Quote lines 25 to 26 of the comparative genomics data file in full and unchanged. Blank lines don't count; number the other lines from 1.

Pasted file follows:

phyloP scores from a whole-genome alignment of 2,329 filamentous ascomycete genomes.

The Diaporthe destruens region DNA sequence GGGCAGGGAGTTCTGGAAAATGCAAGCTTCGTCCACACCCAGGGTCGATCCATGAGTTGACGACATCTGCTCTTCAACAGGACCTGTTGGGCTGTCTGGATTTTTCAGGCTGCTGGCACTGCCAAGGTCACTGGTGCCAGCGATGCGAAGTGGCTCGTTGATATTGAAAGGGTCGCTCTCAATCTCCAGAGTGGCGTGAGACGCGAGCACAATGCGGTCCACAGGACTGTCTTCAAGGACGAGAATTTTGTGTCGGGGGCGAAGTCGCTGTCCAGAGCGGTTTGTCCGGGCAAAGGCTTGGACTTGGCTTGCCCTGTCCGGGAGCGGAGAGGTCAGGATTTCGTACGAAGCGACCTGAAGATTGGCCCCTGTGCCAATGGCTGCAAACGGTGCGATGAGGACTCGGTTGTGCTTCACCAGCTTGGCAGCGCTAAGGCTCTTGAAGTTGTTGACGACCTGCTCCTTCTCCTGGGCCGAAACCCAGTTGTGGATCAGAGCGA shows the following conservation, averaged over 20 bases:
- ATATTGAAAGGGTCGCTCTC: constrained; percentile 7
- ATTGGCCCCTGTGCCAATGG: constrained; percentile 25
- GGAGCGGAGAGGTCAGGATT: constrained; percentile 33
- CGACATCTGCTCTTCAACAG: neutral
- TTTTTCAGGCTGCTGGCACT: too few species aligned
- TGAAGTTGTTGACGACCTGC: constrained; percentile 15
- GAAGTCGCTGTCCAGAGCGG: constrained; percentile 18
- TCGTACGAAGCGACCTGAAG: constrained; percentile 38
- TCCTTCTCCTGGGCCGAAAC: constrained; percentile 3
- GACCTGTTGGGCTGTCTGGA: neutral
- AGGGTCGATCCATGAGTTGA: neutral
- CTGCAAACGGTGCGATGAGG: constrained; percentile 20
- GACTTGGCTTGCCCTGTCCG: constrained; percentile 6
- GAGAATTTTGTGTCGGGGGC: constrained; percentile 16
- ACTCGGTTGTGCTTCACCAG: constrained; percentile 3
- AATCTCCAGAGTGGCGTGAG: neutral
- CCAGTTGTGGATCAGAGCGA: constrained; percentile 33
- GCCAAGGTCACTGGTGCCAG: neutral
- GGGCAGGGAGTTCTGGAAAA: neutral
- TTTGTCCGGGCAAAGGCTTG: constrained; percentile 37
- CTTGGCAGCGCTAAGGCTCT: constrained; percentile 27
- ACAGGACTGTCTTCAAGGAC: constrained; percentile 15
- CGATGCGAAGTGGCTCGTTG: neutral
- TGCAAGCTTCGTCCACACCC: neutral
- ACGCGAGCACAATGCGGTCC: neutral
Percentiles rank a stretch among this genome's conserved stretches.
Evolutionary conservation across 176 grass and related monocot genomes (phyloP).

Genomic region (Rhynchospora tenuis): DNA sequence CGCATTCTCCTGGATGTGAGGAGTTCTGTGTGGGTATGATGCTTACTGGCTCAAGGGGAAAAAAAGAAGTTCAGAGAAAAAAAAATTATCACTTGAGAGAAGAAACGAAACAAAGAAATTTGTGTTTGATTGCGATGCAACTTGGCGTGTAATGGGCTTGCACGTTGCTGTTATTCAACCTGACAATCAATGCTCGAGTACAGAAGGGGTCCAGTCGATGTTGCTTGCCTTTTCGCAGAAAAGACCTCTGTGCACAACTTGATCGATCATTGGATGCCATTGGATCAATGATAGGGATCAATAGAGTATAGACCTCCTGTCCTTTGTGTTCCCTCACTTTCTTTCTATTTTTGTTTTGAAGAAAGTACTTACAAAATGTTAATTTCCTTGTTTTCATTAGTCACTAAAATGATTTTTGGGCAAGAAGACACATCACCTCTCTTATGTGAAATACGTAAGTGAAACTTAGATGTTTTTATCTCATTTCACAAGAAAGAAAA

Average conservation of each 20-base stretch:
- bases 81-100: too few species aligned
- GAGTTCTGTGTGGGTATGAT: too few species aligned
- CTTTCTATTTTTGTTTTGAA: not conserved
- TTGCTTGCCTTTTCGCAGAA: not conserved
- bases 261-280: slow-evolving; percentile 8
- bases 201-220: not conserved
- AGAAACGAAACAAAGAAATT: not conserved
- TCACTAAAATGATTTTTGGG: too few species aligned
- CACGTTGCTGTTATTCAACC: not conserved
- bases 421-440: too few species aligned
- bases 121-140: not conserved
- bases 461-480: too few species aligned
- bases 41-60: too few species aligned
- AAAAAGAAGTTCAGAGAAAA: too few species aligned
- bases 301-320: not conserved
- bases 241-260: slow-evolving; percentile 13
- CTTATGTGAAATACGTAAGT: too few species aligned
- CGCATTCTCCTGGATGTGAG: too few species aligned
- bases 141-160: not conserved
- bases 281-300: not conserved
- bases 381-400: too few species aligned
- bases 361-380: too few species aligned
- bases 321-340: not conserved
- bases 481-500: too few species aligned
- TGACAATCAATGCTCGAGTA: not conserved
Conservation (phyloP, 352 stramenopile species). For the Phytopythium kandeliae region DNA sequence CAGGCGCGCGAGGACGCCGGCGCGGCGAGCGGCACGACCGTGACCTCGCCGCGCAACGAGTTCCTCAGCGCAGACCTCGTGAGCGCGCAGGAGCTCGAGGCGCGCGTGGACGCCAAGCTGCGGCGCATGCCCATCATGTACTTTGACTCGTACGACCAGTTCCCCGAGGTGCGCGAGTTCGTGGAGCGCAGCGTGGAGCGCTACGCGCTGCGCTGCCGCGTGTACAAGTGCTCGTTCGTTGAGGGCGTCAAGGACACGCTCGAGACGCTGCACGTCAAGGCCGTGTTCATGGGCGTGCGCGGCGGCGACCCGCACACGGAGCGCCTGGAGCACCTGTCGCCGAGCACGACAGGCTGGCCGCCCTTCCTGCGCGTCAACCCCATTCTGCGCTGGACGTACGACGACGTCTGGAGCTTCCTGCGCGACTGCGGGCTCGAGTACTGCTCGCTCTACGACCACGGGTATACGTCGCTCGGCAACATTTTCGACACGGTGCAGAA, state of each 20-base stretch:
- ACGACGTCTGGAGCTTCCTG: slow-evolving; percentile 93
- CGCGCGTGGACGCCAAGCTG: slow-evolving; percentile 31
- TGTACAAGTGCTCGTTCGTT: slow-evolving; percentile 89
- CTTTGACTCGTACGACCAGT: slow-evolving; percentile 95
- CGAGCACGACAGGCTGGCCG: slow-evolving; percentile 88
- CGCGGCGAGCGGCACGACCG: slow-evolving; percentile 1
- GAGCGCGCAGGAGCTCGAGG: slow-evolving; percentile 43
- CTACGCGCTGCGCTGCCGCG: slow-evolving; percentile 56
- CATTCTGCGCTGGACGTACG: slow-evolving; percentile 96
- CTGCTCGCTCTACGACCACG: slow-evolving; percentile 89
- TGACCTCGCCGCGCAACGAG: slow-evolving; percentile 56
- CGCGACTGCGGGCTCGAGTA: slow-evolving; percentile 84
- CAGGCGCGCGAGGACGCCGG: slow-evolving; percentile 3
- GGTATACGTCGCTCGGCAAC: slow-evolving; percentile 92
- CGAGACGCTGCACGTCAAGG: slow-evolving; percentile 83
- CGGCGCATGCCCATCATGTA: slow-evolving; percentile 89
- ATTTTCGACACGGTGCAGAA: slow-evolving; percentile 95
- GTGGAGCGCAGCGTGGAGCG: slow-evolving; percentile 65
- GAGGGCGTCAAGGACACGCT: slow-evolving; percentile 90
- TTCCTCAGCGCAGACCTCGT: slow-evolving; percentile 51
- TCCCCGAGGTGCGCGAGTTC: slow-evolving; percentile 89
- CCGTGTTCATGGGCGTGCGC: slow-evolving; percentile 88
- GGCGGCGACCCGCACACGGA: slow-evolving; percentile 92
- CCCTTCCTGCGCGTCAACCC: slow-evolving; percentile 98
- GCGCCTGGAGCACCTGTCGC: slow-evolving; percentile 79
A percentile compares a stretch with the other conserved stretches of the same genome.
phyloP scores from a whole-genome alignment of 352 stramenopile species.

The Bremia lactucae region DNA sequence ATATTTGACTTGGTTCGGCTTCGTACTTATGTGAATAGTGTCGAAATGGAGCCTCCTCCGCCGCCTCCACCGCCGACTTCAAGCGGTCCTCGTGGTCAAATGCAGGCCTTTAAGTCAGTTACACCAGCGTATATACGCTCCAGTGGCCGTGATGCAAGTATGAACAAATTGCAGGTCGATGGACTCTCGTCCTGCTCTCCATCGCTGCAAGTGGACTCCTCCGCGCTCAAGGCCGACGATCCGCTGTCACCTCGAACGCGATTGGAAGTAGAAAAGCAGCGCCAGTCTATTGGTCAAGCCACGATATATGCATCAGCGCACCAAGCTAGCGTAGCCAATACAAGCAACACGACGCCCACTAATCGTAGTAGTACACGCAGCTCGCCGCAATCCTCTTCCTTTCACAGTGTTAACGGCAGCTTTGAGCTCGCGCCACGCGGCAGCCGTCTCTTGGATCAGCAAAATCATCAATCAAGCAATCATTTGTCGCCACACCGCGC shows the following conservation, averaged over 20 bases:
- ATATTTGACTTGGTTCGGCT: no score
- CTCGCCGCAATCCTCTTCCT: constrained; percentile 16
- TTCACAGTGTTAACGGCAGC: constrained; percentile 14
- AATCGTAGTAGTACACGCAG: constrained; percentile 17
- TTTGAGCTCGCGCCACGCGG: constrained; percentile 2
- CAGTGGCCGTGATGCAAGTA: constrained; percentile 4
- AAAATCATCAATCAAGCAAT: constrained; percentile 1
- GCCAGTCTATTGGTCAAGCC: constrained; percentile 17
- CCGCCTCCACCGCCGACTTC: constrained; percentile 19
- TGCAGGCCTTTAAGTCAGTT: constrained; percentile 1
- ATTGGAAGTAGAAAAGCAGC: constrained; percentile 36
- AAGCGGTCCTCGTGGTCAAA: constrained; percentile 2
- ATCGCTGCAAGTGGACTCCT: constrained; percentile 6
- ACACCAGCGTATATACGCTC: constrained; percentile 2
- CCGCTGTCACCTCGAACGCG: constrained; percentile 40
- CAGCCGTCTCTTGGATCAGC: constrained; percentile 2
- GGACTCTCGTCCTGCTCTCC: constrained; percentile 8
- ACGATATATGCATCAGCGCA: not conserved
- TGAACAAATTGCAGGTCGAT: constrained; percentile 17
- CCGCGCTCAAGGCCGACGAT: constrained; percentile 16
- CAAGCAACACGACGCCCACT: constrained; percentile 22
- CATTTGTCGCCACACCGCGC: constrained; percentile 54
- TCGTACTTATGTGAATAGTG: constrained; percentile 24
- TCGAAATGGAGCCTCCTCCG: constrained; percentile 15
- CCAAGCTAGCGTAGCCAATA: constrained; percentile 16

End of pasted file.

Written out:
- CGATGCGAAGTGGCTCGTTG: neutral
- TGCAAGCTTCGTCCACACCC: neutral